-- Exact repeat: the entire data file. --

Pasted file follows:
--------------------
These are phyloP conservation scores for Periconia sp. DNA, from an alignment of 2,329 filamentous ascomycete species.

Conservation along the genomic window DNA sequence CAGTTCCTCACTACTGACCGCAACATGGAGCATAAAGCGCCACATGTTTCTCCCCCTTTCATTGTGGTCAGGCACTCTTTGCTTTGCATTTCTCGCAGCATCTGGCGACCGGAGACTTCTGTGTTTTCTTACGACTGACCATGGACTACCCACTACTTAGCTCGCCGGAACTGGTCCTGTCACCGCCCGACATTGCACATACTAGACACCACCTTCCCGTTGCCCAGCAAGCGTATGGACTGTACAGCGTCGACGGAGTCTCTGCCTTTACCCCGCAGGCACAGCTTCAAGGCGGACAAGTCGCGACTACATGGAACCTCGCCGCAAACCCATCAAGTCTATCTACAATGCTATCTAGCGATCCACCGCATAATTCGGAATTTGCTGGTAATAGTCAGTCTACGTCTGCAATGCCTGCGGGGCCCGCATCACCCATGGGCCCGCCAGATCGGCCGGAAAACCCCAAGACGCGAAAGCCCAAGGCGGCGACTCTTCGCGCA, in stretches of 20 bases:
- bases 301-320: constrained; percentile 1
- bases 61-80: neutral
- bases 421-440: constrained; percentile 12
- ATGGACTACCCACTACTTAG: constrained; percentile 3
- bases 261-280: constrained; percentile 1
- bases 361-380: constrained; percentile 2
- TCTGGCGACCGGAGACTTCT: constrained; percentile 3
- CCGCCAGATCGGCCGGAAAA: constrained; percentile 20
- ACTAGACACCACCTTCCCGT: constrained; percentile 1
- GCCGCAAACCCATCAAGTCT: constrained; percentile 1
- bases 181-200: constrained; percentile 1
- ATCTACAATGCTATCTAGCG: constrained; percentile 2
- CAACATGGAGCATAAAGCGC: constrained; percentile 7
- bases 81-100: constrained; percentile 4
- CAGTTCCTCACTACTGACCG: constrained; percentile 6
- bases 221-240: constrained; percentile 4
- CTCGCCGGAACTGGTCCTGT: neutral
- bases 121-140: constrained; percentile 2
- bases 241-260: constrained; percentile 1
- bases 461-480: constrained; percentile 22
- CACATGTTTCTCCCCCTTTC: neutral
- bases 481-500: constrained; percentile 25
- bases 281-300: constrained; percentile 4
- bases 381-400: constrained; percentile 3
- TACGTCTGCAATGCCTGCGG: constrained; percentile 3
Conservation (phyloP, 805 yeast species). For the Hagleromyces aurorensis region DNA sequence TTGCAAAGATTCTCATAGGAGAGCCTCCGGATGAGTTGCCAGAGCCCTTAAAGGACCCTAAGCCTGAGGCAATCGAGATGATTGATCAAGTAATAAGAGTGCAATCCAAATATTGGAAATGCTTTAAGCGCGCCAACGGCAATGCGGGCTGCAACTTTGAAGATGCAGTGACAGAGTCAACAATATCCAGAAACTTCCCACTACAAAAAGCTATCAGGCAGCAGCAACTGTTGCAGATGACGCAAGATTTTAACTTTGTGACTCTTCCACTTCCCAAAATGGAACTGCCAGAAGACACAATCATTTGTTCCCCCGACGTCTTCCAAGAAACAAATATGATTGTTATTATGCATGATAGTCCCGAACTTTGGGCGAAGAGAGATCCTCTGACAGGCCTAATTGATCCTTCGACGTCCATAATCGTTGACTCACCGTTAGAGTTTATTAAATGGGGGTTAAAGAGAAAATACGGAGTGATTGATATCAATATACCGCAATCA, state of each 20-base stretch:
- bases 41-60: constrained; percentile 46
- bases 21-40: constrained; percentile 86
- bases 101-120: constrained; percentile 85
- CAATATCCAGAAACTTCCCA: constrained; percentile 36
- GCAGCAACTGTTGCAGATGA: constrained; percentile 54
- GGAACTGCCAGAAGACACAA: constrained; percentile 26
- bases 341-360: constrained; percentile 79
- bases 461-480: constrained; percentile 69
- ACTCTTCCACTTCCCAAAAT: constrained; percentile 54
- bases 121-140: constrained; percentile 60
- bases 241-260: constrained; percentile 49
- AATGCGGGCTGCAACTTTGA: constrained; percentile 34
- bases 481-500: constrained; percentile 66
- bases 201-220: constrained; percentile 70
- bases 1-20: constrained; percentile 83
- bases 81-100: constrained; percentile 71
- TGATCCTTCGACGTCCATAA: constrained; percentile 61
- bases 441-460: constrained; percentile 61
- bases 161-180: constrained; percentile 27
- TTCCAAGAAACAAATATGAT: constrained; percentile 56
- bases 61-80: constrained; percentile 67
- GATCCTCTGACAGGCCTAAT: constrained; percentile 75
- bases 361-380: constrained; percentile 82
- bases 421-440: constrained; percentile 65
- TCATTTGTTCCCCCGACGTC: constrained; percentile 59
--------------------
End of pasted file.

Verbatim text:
These are phyloP conservation scores for Periconia sp. DNA, from an alignment of 2,329 filamentous ascomycete species.

Conservation along the genomic window DNA sequence CAGTTCCTCACTACTGACCGCAACATGGAGCATAAAGCGCCACATGTTTCTCCCCCTTTCATTGTGGTCAGGCACTCTTTGCTTTGCATTTCTCGCAGCATCTGGCGACCGGAGACTTCTGTGTTTTCTTACGACTGACCATGGACTACCCACTACTTAGCTCGCCGGAACTGGTCCTGTCACCGCCCGACATTGCACATACTAGACACCACCTTCCCGTTGCCCAGCAAGCGTATGGACTGTACAGCGTCGACGGAGTCTCTGCCTTTACCCCGCAGGCACAGCTTCAAGGCGGACAAGTCGCGACTACATGGAACCTCGCCGCAAACCCATCAAGTCTATCTACAATGCTATCTAGCGATCCACCGCATAATTCGGAATTTGCTGGTAATAGTCAGTCTACGTCTGCAATGCCTGCGGGGCCCGCATCACCCATGGGCCCGCCAGATCGGCCGGAAAACCCCAAGACGCGAAAGCCCAAGGCGGCGACTCTTCGCGCA, in stretches of 20 bases:
- bases 301-320: constrained; percentile 1
- bases 61-80: neutral
- bases 421-440: constrained; percentile 12
- ATGGACTACCCACTACTTAG: constrained; percentile 3
- bases 261-280: constrained; percentile 1
- bases 361-380: constrained; percentile 2
- TCTGGCGACCGGAGACTTCT: constrained; percentile 3
- CCGCCAGATCGGCCGGAAAA: constrained; percentile 20
- ACTAGACACCACCTTCCCGT: constrained; percentile 1
- GCCGCAAACCCATCAAGTCT: constrained; percentile 1
- bases 181-200: constrained; percentile 1
- ATCTACAATGCTATCTAGCG: constrained; percentile 2
- CAACATGGAGCATAAAGCGC: constrained; percentile 7
- bases 81-100: constrained; percentile 4
- CAGTTCCTCACTACTGACCG: constrained; percentile 6
- bases 221-240: constrained; percentile 4
- CTCGCCGGAACTGGTCCTGT: neutral
- bases 121-140: constrained; percentile 2
- bases 241-260: constrained; percentile 1
- bases 461-480: constrained; percentile 22
- CACATGTTTCTCCCCCTTTC: neutral
- bases 481-500: constrained; percentile 25
- bases 281-300: constrained; percentile 4
- bases 381-400: constrained; percentile 3
- TACGTCTGCAATGCCTGCGG: constrained; percentile 3
Conservation (phyloP, 805 yeast species). For the Hagleromyces aurorensis region DNA sequence TTGCAAAGATTCTCATAGGAGAGCCTCCGGATGAGTTGCCAGAGCCCTTAAAGGACCCTAAGCCTGAGGCAATCGAGATGATTGATCAAGTAATAAGAGTGCAATCCAAATATTGGAAATGCTTTAAGCGCGCCAACGGCAATGCGGGCTGCAACTTTGAAGATGCAGTGACAGAGTCAACAATATCCAGAAACTTCCCACTACAAAAAGCTATCAGGCAGCAGCAACTGTTGCAGATGACGCAAGATTTTAACTTTGTGACTCTTCCACTTCCCAAAATGGAACTGCCAGAAGACACAATCATTTGTTCCCCCGACGTCTTCCAAGAAACAAATATGATTGTTATTATGCATGATAGTCCCGAACTTTGGGCGAAGAGAGATCCTCTGACAGGCCTAATTGATCCTTCGACGTCCATAATCGTTGACTCACCGTTAGAGTTTATTAAATGGGGGTTAAAGAGAAAATACGGAGTGATTGATATCAATATACCGCAATCA, state of each 20-base stretch:
- bases 41-60: constrained; percentile 46
- bases 21-40: constrained; percentile 86
- bases 101-120: constrained; percentile 85
- CAATATCCAGAAACTTCCCA: constrained; percentile 36
- GCAGCAACTGTTGCAGATGA: constrained; percentile 54
- GGAACTGCCAGAAGACACAA: constrained; percentile 26
- bases 341-360: constrained; percentile 79
- bases 461-480: constrained; percentile 69
- ACTCTTCCACTTCCCAAAAT: constrained; percentile 54
- bases 121-140: constrained; percentile 60
- bases 241-260: constrained; percentile 49
- AATGCGGGCTGCAACTTTGA: constrained; percentile 34
- bases 481-500: constrained; percentile 66
- bases 201-220: constrained; percentile 70
- bases 1-20: constrained; percentile 83
- bases 81-100: constrained; percentile 71
- TGATCCTTCGACGTCCATAA: constrained; percentile 61
- bases 441-460: constrained; percentile 61
- bases 161-180: constrained; percentile 27
- TTCCAAGAAACAAATATGAT: constrained; percentile 56
- bases 61-80: constrained; percentile 67
- GATCCTCTGACAGGCCTAAT: constrained; percentile 75
- bases 361-380: constrained; percentile 82
- bases 421-440: constrained; percentile 65
- TCATTTGTTCCCCCGACGTC: constrained; percentile 59